We’ve been posting several letters from Shamcher to Murshid SAM lately, so this review fits right in!
Mansur Johnson’s Murshid
Mansur Johnson’s recent book, Murshid, is a wide ranging account of his pivotal years as student and secretary to the remarkable sufi mystic, Samuel L. Lewis, now known as Murshid Sufi Ahmed Murad Chishti. Taking place at the end of the 60s, the memoir draws directly from Johnson’s diaries in which he noted both the sacred and the mundane, along with quotes from Lewis’s correspondence of the day.
The book, a Personal Memoir of Life with American Sufi Samuel L. Lewis, covers the years 1967-1970, as the transformational energies of an increased interest in spirituality in San Francisco area drew students and seekers into the sweep of new consciousness.
This consciousness was nothing new, however, to experienced sufi Murshid SAM, who soon found himself to be a teacher and leader of this new generation of seekers. Speaking to them in a language that had never blossomed in quite that way before, using dance and song and meditation and all his years of training in Zen, Sufism, Yoga, esoterics, using all his travels and awareness, and mostly by following his inner intuition Murshid SAM gave not only Sufi Dances (now the Dances of Universal Peace) but an inspiring rare outlook on the world which for some became a lasting awakening.
What was happening behind the scenes in San Francisco, while he spread his message of awareness? Who had supported him before the young people began to flock at his feet? Many such questions are answered in this book, but many are still left to be discovered in other writings on his life and work. Mansur has simply selected a small area in which to focus and express some of the larger imponderables. Many of these larger philosophical issues he has left to others to define. Instead, he gives us an immediacy in the form of an almost daily log.
Here his edited and slightly annotated diary entries mingle with quotes from correspondence and unpublished papers. Covering the time of the origin of the San Francisco Oracle, the Sufi Dances in the park, and the rise of the Grateful Dead, the book reveals a social history by intimation. It also directly documents Mansur’s relationship with Murshid SAM as his pupil and oft-time secretary, and bravely reveals both his youthful devotion and limitations.
One value of this book lies in the very details that many readers could find superfluous. A scholar himself, Mansur is aware that the price of the meal taken at a specific restaurant could be of interest in the future. A mention of a name, a detail that seems to over-ride other information, these are all here as diarized, and as such, they provide a verity that mere theoretical or mystical speculation would never offer.
Sufi history (in the west) and politics of spiritual organizations, are all touched upon here, as are the direct ways that his teacher had to struggle to create a capacity for the work that he had to complete in his lifetime. The pupils he worked with, many of whom are mentioned in this memoir, went on to carry on his legacy. (It was almost as if they had been gathered to him to receive the energies in his final years on earth, to validate, amplify and pass them on.)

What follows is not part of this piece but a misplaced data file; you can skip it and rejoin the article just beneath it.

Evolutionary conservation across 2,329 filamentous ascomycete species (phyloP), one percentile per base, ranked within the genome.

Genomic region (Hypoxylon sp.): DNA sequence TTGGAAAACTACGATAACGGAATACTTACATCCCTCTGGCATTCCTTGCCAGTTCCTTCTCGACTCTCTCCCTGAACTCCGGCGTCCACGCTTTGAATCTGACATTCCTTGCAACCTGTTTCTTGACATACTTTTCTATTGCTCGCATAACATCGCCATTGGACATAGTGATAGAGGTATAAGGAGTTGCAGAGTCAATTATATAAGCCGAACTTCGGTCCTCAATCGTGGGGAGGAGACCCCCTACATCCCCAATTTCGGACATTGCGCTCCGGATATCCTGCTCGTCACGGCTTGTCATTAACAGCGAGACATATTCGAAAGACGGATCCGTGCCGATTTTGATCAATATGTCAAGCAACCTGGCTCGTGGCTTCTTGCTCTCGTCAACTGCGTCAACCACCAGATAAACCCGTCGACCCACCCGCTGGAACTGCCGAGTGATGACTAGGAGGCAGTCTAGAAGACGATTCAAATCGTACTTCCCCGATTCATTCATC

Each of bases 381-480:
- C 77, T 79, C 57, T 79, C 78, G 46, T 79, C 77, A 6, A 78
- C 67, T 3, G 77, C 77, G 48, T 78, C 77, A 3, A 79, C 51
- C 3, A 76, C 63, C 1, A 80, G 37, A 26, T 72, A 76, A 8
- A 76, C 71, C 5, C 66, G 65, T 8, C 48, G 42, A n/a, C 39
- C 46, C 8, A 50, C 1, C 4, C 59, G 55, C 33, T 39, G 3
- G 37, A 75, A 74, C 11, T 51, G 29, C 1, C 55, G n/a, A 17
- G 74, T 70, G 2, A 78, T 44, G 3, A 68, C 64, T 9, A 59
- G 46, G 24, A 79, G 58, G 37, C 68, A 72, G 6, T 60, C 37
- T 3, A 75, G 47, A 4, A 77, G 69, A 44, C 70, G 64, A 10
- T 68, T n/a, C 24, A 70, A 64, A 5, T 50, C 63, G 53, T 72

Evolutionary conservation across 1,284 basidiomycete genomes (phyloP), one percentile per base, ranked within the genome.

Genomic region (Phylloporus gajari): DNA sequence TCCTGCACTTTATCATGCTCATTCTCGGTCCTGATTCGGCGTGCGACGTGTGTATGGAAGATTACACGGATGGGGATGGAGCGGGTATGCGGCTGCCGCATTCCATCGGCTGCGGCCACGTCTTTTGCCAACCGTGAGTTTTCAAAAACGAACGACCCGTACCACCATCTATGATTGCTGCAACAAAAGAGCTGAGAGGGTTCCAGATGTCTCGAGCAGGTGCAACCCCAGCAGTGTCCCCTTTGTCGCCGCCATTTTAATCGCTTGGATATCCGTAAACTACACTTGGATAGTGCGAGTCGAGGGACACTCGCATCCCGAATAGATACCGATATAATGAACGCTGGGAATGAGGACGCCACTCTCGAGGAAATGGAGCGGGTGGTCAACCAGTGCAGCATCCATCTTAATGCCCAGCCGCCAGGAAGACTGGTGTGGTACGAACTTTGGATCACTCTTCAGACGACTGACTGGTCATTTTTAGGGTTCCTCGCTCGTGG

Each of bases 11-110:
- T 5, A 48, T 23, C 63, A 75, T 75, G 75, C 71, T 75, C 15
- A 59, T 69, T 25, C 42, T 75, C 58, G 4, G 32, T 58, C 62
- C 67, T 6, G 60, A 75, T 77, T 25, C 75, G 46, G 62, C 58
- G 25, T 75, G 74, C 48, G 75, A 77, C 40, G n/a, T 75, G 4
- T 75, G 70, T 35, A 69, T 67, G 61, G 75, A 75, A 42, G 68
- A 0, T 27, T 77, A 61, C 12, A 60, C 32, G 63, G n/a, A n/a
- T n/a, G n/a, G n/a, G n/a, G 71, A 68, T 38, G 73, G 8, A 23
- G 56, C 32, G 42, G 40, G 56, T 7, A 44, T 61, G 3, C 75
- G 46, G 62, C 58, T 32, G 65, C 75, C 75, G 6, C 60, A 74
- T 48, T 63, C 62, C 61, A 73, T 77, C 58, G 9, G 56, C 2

None of this is emphasized in the memoir, which is as down to earth as you can get, and gossipy as well. Any one participant in any event has his own point of view, and Mansur Johnson is no exception. Not only by repeating some of Murshid’s words on his opposition to Paul Reps, a famous fellow-pupil of Inayat Khan, but also by printing some of his own opinions on events, Johnson could be accused of not telling the whole story, or of being biased. Everyone caught in human events is naturally biased and subjective – this is the value of first-person narrative history. We will have to wait for alternative first-person accounts to give other aspects, or wait further for an impartial history.
Until then, we have Mansur’s account – which is inspiring and revealing. Shamcher (an old friend of SAM’s and also a fellow-pupil of Inayat Khan) often repeated the quote that history was the story of something that never happened, written by someone who wasn’t there. Well, Mansur was there, and because of that his book is a great read!
Murshid is a long and dense work, yet it only covers a few years. It is filled with photographs, and is rich with detailed lists: the 422 characters mentioned, a full glossary of terms, an extensive index and full bibliography of books mentioned. Johnson indicates that a shorter version may be released in the future, and perhaps in that volume he may reveal more of how he actually felt, or what his conclusions are, now that life and time have taken their course.
From the heavens to the most mundane, the book takes the reader on an extraordinary journey. It’s fascinating for its behind-the-scenes look at what happens in the close proximity to a mystic. Some may feel “you had to be there” to fully understand what this book is about. I disagree. In many ways, with this book Mansur takes his readers a place in proximity to Murshid SAM where very few individuals had the opportunity to go. Into the room where he is preparing to give a talk to his students. Into the car to drive to do necessary errands. Into the mystical realm where much remains unexplained. – Carol Sill